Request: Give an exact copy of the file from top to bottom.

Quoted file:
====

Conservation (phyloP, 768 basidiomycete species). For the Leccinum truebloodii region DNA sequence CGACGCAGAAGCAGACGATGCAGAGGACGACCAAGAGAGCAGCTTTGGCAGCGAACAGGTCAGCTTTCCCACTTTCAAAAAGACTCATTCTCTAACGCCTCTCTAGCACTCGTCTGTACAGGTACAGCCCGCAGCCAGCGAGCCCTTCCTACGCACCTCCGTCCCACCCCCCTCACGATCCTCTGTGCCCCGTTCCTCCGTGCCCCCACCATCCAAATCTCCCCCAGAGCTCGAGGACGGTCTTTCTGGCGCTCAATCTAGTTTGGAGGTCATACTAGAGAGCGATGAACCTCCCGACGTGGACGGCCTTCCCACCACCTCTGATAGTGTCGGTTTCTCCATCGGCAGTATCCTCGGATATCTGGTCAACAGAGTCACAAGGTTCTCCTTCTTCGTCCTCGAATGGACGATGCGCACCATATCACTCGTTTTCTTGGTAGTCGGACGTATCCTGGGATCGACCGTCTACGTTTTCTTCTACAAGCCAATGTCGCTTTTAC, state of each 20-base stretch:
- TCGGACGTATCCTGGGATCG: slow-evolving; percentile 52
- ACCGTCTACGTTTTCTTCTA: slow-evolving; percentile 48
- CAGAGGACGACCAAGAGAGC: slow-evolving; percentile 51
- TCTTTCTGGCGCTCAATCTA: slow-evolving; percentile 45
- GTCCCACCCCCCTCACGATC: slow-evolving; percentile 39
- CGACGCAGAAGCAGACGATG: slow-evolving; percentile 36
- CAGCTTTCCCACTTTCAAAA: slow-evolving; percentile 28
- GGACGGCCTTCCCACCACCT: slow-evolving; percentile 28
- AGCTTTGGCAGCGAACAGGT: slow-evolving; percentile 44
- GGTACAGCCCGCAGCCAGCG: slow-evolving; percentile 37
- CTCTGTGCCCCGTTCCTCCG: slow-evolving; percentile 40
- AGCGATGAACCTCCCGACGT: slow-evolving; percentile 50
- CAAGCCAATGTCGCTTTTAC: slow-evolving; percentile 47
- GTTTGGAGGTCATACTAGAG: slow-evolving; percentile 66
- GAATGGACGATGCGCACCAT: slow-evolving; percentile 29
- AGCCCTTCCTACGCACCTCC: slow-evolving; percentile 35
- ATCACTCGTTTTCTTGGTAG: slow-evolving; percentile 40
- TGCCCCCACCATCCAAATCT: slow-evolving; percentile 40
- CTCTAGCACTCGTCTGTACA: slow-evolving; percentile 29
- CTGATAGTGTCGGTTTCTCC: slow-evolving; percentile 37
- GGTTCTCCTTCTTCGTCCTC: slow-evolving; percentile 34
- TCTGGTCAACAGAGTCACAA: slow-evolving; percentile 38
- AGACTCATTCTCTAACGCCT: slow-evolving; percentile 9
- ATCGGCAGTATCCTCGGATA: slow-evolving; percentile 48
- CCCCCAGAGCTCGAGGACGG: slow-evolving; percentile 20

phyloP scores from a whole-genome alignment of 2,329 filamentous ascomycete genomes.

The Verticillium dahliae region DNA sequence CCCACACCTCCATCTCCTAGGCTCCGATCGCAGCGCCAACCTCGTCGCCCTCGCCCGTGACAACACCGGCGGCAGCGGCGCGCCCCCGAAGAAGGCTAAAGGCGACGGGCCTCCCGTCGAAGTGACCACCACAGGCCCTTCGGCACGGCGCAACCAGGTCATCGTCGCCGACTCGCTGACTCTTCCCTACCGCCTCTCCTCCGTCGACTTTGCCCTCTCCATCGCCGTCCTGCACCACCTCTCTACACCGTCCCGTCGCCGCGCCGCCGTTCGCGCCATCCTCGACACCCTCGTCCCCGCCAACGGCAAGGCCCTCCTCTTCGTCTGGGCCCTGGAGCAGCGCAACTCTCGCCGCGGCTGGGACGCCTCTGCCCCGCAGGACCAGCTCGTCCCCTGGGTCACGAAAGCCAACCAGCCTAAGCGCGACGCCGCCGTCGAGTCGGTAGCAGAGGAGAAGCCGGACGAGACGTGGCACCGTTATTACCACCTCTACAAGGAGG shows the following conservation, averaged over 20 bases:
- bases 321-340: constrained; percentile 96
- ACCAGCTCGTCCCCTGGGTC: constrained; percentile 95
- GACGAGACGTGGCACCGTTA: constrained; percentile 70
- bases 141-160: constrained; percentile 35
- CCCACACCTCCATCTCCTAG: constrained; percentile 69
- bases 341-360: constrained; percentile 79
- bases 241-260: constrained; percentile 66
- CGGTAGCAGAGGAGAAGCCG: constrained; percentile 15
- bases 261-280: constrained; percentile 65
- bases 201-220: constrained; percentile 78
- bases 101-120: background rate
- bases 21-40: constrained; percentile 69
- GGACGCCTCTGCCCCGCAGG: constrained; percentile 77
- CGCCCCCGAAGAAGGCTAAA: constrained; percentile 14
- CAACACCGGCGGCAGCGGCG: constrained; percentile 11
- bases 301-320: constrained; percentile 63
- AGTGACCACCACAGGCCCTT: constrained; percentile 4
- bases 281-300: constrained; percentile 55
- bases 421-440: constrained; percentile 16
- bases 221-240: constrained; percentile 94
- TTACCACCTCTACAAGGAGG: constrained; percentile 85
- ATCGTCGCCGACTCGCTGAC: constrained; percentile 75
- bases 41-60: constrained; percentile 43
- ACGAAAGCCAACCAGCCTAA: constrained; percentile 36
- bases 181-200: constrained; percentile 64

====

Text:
Conservation (phyloP, 768 basidiomycete species). For the Leccinum truebloodii region DNA sequence CGACGCAGAAGCAGACGATGCAGAGGACGACCAAGAGAGCAGCTTTGGCAGCGAACAGGTCAGCTTTCCCACTTTCAAAAAGACTCATTCTCTAACGCCTCTCTAGCACTCGTCTGTACAGGTACAGCCCGCAGCCAGCGAGCCCTTCCTACGCACCTCCGTCCCACCCCCCTCACGATCCTCTGTGCCCCGTTCCTCCGTGCCCCCACCATCCAAATCTCCCCCAGAGCTCGAGGACGGTCTTTCTGGCGCTCAATCTAGTTTGGAGGTCATACTAGAGAGCGATGAACCTCCCGACGTGGACGGCCTTCCCACCACCTCTGATAGTGTCGGTTTCTCCATCGGCAGTATCCTCGGATATCTGGTCAACAGAGTCACAAGGTTCTCCTTCTTCGTCCTCGAATGGACGATGCGCACCATATCACTCGTTTTCTTGGTAGTCGGACGTATCCTGGGATCGACCGTCTACGTTTTCTTCTACAAGCCAATGTCGCTTTTAC, state of each 20-base stretch:
- TCGGACGTATCCTGGGATCG: slow-evolving; percentile 52
- ACCGTCTACGTTTTCTTCTA: slow-evolving; percentile 48
- CAGAGGACGACCAAGAGAGC: slow-evolving; percentile 51
- TCTTTCTGGCGCTCAATCTA: slow-evolving; percentile 45
- GTCCCACCCCCCTCACGATC: slow-evolving; percentile 39
- CGACGCAGAAGCAGACGATG: slow-evolving; percentile 36
- CAGCTTTCCCACTTTCAAAA: slow-evolving; percentile 28
- GGACGGCCTTCCCACCACCT: slow-evolving; percentile 28
- AGCTTTGGCAGCGAACAGGT: slow-evolving; percentile 44
- GGTACAGCCCGCAGCCAGCG: slow-evolving; percentile 37
- CTCTGTGCCCCGTTCCTCCG: slow-evolving; percentile 40
- AGCGATGAACCTCCCGACGT: slow-evolving; percentile 50
- CAAGCCAATGTCGCTTTTAC: slow-evolving; percentile 47
- GTTTGGAGGTCATACTAGAG: slow-evolving; percentile 66
- GAATGGACGATGCGCACCAT: slow-evolving; percentile 29
- AGCCCTTCCTACGCACCTCC: slow-evolving; percentile 35
- ATCACTCGTTTTCTTGGTAG: slow-evolving; percentile 40
- TGCCCCCACCATCCAAATCT: slow-evolving; percentile 40
- CTCTAGCACTCGTCTGTACA: slow-evolving; percentile 29
- CTGATAGTGTCGGTTTCTCC: slow-evolving; percentile 37
- GGTTCTCCTTCTTCGTCCTC: slow-evolving; percentile 34
- TCTGGTCAACAGAGTCACAA: slow-evolving; percentile 38
- AGACTCATTCTCTAACGCCT: slow-evolving; percentile 9
- ATCGGCAGTATCCTCGGATA: slow-evolving; percentile 48
- CCCCCAGAGCTCGAGGACGG: slow-evolving; percentile 20

phyloP scores from a whole-genome alignment of 2,329 filamentous ascomycete genomes.

The Verticillium dahliae region DNA sequence CCCACACCTCCATCTCCTAGGCTCCGATCGCAGCGCCAACCTCGTCGCCCTCGCCCGTGACAACACCGGCGGCAGCGGCGCGCCCCCGAAGAAGGCTAAAGGCGACGGGCCTCCCGTCGAAGTGACCACCACAGGCCCTTCGGCACGGCGCAACCAGGTCATCGTCGCCGACTCGCTGACTCTTCCCTACCGCCTCTCCTCCGTCGACTTTGCCCTCTCCATCGCCGTCCTGCACCACCTCTCTACACCGTCCCGTCGCCGCGCCGCCGTTCGCGCCATCCTCGACACCCTCGTCCCCGCCAACGGCAAGGCCCTCCTCTTCGTCTGGGCCCTGGAGCAGCGCAACTCTCGCCGCGGCTGGGACGCCTCTGCCCCGCAGGACCAGCTCGTCCCCTGGGTCACGAAAGCCAACCAGCCTAAGCGCGACGCCGCCGTCGAGTCGGTAGCAGAGGAGAAGCCGGACGAGACGTGGCACCGTTATTACCACCTCTACAAGGAGG shows the following conservation, averaged over 20 bases:
- bases 321-340: constrained; percentile 96
- ACCAGCTCGTCCCCTGGGTC: constrained; percentile 95
- GACGAGACGTGGCACCGTTA: constrained; percentile 70
- bases 141-160: constrained; percentile 35
- CCCACACCTCCATCTCCTAG: constrained; percentile 69
- bases 341-360: constrained; percentile 79
- bases 241-260: constrained; percentile 66
- CGGTAGCAGAGGAGAAGCCG: constrained; percentile 15
- bases 261-280: constrained; percentile 65
- bases 201-220: constrained; percentile 78
- bases 101-120: background rate
- bases 21-40: constrained; percentile 69
- GGACGCCTCTGCCCCGCAGG: constrained; percentile 77
- CGCCCCCGAAGAAGGCTAAA: constrained; percentile 14
- CAACACCGGCGGCAGCGGCG: constrained; percentile 11
- bases 301-320: constrained; percentile 63
- AGTGACCACCACAGGCCCTT: constrained; percentile 4
- bases 281-300: constrained; percentile 55
- bases 421-440: constrained; percentile 16
- bases 221-240: constrained; percentile 94
- TTACCACCTCTACAAGGAGG: constrained; percentile 85
- ATCGTCGCCGACTCGCTGAC: constrained; percentile 75
- bases 41-60: constrained; percentile 43
- ACGAAAGCCAACCAGCCTAA: constrained; percentile 36
- bases 181-200: constrained; percentile 64